There was one other important thing the band would discover: rock and roll. On the way home, their vehicle had broken down, and they hitched a ride back with 13 Engines. The two bands would also share gigs, combining the dates that they had booked separately before they left. Tielli began covering John Critchley’s song “Indian Arrow” in the Rheos’ set. “[13 Engines] were more straightforward with their sound and we were more eclectic, but it meshed well,” says Clark. “It was inspiring to hear a band chunk it out on a couple of chords and really make it happen. We became the best of friends, and Tim was never the same after that.”
Tim Vesely in particular was a huge 13 Engines fan, ever since their days as the Ikons. Dave Clark would later move into the 13 Engines communal house on Bathurst Street. “They lived like the Replacements, it was pretty wild,” says Clark. “The one woman who lived in the house used to rake all our junk into the centre of the room every Saturday morning and scream at the top of her lungs. It was pretty evil.”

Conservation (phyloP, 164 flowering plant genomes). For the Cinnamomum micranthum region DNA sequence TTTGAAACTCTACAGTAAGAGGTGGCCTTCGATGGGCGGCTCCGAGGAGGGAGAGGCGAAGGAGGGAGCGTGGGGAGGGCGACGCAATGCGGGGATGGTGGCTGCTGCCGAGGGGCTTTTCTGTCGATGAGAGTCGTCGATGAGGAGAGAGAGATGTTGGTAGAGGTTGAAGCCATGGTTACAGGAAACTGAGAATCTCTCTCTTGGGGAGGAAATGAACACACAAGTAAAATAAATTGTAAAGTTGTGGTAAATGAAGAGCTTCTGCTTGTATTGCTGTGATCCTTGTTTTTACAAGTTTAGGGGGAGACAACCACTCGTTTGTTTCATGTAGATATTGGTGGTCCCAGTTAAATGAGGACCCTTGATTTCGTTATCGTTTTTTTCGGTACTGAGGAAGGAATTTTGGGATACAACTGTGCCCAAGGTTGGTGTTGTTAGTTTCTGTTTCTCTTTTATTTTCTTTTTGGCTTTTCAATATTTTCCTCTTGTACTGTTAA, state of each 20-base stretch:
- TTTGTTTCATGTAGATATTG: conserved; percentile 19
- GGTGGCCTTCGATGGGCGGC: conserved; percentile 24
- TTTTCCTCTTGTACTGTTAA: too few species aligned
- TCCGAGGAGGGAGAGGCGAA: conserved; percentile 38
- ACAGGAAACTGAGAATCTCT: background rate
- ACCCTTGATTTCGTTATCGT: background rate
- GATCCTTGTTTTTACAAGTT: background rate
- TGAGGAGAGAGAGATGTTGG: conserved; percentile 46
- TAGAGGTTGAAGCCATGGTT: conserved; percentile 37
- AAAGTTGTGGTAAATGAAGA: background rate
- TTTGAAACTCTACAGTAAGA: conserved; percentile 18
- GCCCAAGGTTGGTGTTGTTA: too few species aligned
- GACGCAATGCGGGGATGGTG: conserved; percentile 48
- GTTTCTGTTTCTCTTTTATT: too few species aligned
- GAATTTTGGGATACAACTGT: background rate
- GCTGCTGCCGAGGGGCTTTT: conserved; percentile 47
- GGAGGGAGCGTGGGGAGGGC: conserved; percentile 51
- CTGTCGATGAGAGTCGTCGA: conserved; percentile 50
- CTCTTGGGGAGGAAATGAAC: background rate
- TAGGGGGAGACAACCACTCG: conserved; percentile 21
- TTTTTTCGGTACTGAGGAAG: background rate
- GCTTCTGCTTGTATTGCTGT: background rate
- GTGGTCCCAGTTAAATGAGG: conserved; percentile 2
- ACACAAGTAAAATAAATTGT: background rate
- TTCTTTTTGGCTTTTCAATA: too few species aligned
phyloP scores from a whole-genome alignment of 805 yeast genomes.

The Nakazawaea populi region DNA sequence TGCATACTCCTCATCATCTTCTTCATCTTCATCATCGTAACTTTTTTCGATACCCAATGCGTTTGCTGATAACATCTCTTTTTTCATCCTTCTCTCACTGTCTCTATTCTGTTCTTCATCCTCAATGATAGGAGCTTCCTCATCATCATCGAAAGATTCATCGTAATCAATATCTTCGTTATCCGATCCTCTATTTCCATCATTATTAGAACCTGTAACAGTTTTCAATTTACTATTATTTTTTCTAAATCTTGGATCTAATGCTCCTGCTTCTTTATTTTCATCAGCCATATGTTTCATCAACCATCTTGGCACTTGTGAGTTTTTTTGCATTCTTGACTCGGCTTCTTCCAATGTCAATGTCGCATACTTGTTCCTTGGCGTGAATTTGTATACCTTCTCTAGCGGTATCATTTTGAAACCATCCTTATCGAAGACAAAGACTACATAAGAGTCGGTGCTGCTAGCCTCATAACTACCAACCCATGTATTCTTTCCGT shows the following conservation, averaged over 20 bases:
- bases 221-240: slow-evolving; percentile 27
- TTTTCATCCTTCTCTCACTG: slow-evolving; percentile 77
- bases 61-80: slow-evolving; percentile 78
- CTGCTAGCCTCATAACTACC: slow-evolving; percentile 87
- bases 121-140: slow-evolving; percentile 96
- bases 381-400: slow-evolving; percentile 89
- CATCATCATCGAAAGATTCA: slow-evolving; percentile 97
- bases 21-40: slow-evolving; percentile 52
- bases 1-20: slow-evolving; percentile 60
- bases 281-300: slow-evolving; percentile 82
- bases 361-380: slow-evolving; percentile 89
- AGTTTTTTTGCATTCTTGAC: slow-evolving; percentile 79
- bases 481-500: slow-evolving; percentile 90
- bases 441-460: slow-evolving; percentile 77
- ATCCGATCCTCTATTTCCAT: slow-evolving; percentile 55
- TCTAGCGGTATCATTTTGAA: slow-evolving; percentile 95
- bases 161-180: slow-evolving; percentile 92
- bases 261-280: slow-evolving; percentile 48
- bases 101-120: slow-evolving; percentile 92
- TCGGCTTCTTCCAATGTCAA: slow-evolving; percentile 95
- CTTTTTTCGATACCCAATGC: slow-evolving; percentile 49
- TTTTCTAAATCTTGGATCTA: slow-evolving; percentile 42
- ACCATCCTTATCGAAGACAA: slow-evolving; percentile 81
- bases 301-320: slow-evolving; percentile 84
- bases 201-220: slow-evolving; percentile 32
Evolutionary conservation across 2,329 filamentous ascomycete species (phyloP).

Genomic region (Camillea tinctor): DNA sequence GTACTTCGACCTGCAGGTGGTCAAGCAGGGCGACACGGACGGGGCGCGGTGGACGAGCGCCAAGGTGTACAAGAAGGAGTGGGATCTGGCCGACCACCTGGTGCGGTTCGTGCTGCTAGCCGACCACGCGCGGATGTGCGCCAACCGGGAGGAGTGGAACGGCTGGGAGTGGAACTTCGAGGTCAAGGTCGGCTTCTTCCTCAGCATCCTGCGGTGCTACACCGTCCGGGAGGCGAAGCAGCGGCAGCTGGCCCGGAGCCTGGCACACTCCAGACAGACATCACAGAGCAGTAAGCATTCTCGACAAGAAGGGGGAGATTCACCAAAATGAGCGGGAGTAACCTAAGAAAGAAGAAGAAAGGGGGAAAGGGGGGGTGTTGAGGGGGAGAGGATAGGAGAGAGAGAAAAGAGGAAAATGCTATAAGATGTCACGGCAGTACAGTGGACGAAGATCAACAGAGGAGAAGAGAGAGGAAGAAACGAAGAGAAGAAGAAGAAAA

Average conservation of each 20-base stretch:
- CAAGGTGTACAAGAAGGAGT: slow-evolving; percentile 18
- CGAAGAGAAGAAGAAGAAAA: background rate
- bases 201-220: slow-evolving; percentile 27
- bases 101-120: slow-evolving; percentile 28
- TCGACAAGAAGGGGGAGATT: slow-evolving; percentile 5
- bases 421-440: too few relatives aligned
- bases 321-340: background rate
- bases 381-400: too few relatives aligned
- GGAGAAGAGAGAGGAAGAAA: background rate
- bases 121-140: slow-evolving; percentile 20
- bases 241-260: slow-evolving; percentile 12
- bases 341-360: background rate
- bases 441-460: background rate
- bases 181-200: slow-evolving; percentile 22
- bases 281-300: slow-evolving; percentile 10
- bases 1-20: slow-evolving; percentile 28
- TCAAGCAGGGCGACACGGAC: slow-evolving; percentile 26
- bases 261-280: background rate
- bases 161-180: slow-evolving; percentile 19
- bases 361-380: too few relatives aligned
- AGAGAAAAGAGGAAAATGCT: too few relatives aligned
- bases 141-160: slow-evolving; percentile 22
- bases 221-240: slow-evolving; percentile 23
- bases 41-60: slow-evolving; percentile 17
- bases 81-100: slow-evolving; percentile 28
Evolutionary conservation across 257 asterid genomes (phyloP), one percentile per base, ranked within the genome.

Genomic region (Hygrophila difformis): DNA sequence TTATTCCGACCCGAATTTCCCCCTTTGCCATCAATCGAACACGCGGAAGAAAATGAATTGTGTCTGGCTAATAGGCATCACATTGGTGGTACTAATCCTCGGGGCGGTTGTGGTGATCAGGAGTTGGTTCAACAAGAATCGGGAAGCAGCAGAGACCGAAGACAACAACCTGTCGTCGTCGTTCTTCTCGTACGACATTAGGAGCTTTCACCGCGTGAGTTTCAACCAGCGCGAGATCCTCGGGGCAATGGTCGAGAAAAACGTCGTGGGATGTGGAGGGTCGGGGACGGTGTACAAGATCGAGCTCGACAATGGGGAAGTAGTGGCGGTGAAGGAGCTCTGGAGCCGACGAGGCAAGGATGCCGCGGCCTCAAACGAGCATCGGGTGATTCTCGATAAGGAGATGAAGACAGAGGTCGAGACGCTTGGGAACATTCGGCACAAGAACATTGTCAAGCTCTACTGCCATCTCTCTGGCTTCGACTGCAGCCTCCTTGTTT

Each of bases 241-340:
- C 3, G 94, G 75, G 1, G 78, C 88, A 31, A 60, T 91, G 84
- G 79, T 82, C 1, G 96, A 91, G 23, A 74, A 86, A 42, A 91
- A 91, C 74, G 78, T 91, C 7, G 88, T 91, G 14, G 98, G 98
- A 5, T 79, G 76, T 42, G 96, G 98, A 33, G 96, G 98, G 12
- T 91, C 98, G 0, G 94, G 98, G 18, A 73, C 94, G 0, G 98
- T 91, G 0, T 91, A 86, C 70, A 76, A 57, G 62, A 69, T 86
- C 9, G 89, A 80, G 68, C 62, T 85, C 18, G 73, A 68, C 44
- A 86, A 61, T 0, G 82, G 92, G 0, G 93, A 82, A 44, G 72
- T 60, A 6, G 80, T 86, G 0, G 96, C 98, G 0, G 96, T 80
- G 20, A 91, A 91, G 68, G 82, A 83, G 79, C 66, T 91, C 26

When they returned to Toronto, Greatest Hits was released to a rather tepid reaction, with the exception of Nerve magazine, where Bidini was penning rock journalism, and David Wisdom, the host of CBC’s Night Lines. Wisdom had heard about a band who had a song about a hockey player and asked a Vancouver record clerk who it was. “I found Greatest Hits on LP, it had just come out,” says Wisdom. “I thought every song was really, really good. I liked the sound right away. There was something funny about it, but at the core it was something serious. It wasn’t trivial. It sounded like people who really cared about what they were doing. It also sounded really Canadian to me, rather than aping any English or American sound. And despite the fact that the guys were pretty young, there was something a little older about them. They weren’t posers at all. I read that through the music before I ever talked to them.”